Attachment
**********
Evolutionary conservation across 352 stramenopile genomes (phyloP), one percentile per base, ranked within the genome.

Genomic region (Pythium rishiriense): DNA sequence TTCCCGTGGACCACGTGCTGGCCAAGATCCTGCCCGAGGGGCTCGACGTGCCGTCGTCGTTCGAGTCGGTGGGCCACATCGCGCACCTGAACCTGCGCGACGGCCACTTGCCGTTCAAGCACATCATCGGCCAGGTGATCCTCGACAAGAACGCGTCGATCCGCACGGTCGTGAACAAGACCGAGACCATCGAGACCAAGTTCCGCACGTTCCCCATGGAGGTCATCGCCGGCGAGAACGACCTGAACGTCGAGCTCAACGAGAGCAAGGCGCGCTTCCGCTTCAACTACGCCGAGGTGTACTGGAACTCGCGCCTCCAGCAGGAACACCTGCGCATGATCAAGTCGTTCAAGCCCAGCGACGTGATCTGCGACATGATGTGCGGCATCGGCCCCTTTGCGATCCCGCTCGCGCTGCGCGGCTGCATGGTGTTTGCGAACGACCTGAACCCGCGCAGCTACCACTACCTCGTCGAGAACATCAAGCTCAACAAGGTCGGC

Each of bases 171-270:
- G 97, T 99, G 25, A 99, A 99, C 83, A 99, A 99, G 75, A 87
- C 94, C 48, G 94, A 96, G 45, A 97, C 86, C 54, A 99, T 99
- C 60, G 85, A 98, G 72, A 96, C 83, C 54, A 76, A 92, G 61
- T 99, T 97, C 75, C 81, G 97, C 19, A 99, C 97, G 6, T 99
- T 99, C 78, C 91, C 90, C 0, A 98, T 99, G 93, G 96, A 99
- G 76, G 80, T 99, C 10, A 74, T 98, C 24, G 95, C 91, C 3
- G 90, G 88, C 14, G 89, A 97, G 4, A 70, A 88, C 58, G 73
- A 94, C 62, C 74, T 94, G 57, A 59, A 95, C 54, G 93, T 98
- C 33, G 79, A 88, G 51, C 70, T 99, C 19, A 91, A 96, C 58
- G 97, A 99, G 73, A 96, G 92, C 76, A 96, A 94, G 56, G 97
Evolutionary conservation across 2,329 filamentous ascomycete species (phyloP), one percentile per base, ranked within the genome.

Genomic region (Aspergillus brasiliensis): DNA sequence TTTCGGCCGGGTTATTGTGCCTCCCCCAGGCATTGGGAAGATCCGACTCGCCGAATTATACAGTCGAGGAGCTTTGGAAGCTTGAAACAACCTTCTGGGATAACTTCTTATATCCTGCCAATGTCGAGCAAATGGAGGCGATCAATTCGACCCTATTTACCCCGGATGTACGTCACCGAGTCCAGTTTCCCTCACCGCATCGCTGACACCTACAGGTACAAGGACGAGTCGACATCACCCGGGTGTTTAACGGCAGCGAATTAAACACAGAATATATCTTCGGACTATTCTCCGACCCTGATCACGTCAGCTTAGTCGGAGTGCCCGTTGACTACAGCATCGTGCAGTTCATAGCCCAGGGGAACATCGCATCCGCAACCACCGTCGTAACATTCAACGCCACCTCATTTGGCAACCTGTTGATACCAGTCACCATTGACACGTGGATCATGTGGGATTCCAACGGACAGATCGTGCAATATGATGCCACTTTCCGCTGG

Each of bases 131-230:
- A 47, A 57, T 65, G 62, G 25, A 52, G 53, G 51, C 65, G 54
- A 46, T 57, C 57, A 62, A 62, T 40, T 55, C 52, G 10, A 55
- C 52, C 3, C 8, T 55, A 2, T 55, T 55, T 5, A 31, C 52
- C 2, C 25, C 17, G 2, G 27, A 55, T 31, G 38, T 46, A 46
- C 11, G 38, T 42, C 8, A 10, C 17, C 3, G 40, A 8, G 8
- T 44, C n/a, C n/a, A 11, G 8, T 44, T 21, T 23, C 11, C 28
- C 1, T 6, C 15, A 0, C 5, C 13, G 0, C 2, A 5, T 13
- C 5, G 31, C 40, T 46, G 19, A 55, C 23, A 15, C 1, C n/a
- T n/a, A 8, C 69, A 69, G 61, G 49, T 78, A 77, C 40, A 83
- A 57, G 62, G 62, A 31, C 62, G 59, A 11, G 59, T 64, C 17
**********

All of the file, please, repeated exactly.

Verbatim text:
Evolutionary conservation across 352 stramenopile genomes (phyloP), one percentile per base, ranked within the genome.

Genomic region (Pythium rishiriense): DNA sequence TTCCCGTGGACCACGTGCTGGCCAAGATCCTGCCCGAGGGGCTCGACGTGCCGTCGTCGTTCGAGTCGGTGGGCCACATCGCGCACCTGAACCTGCGCGACGGCCACTTGCCGTTCAAGCACATCATCGGCCAGGTGATCCTCGACAAGAACGCGTCGATCCGCACGGTCGTGAACAAGACCGAGACCATCGAGACCAAGTTCCGCACGTTCCCCATGGAGGTCATCGCCGGCGAGAACGACCTGAACGTCGAGCTCAACGAGAGCAAGGCGCGCTTCCGCTTCAACTACGCCGAGGTGTACTGGAACTCGCGCCTCCAGCAGGAACACCTGCGCATGATCAAGTCGTTCAAGCCCAGCGACGTGATCTGCGACATGATGTGCGGCATCGGCCCCTTTGCGATCCCGCTCGCGCTGCGCGGCTGCATGGTGTTTGCGAACGACCTGAACCCGCGCAGCTACCACTACCTCGTCGAGAACATCAAGCTCAACAAGGTCGGC

Each of bases 171-270:
- G 97, T 99, G 25, A 99, A 99, C 83, A 99, A 99, G 75, A 87
- C 94, C 48, G 94, A 96, G 45, A 97, C 86, C 54, A 99, T 99
- C 60, G 85, A 98, G 72, A 96, C 83, C 54, A 76, A 92, G 61
- T 99, T 97, C 75, C 81, G 97, C 19, A 99, C 97, G 6, T 99
- T 99, C 78, C 91, C 90, C 0, A 98, T 99, G 93, G 96, A 99
- G 76, G 80, T 99, C 10, A 74, T 98, C 24, G 95, C 91, C 3
- G 90, G 88, C 14, G 89, A 97, G 4, A 70, A 88, C 58, G 73
- A 94, C 62, C 74, T 94, G 57, A 59, A 95, C 54, G 93, T 98
- C 33, G 79, A 88, G 51, C 70, T 99, C 19, A 91, A 96, C 58
- G 97, A 99, G 73, A 96, G 92, C 76, A 96, A 94, G 56, G 97
Evolutionary conservation across 2,329 filamentous ascomycete species (phyloP), one percentile per base, ranked within the genome.

Genomic region (Aspergillus brasiliensis): DNA sequence TTTCGGCCGGGTTATTGTGCCTCCCCCAGGCATTGGGAAGATCCGACTCGCCGAATTATACAGTCGAGGAGCTTTGGAAGCTTGAAACAACCTTCTGGGATAACTTCTTATATCCTGCCAATGTCGAGCAAATGGAGGCGATCAATTCGACCCTATTTACCCCGGATGTACGTCACCGAGTCCAGTTTCCCTCACCGCATCGCTGACACCTACAGGTACAAGGACGAGTCGACATCACCCGGGTGTTTAACGGCAGCGAATTAAACACAGAATATATCTTCGGACTATTCTCCGACCCTGATCACGTCAGCTTAGTCGGAGTGCCCGTTGACTACAGCATCGTGCAGTTCATAGCCCAGGGGAACATCGCATCCGCAACCACCGTCGTAACATTCAACGCCACCTCATTTGGCAACCTGTTGATACCAGTCACCATTGACACGTGGATCATGTGGGATTCCAACGGACAGATCGTGCAATATGATGCCACTTTCCGCTGG

Each of bases 131-230:
- A 47, A 57, T 65, G 62, G 25, A 52, G 53, G 51, C 65, G 54
- A 46, T 57, C 57, A 62, A 62, T 40, T 55, C 52, G 10, A 55
- C 52, C 3, C 8, T 55, A 2, T 55, T 55, T 5, A 31, C 52
- C 2, C 25, C 17, G 2, G 27, A 55, T 31, G 38, T 46, A 46
- C 11, G 38, T 42, C 8, A 10, C 17, C 3, G 40, A 8, G 8
- T 44, C n/a, C n/a, A 11, G 8, T 44, T 21, T 23, C 11, C 28
- C 1, T 6, C 15, A 0, C 5, C 13, G 0, C 2, A 5, T 13
- C 5, G 31, C 40, T 46, G 19, A 55, C 23, A 15, C 1, C n/a
- T n/a, A 8, C 69, A 69, G 61, G 49, T 78, A 77, C 40, A 83
- A 57, G 62, G 62, A 31, C 62, G 59, A 11, G 59, T 64, C 17